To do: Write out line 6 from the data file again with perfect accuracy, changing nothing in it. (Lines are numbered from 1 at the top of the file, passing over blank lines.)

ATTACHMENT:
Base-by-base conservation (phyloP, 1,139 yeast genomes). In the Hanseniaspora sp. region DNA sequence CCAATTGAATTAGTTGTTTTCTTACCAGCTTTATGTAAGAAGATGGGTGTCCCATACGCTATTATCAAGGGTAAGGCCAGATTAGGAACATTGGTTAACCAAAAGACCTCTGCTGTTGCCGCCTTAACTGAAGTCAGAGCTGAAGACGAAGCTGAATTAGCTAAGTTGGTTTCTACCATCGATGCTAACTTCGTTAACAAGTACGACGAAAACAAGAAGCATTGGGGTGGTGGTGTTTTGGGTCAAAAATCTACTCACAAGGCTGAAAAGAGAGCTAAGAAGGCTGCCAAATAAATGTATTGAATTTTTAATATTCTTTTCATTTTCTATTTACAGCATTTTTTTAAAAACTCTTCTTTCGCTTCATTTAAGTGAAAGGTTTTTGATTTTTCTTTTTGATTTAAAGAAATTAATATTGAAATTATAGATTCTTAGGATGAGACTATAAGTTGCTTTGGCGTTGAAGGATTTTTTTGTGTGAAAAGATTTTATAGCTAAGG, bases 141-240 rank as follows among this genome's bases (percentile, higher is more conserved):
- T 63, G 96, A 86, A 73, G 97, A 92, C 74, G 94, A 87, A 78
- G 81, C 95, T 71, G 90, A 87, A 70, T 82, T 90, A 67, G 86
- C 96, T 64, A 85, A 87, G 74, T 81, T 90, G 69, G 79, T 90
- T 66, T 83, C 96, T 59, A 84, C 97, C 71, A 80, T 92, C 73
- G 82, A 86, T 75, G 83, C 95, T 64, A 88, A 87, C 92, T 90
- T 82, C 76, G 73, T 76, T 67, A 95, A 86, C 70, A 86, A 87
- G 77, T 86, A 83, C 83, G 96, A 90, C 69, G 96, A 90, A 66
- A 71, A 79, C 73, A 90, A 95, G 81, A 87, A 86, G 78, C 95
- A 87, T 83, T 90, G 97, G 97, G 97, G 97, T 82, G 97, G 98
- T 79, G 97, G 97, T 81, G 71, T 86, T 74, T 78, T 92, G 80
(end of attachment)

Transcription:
- G 82, A 86, T 75, G 83, C 95, T 64, A 88, A 87, C 92, T 90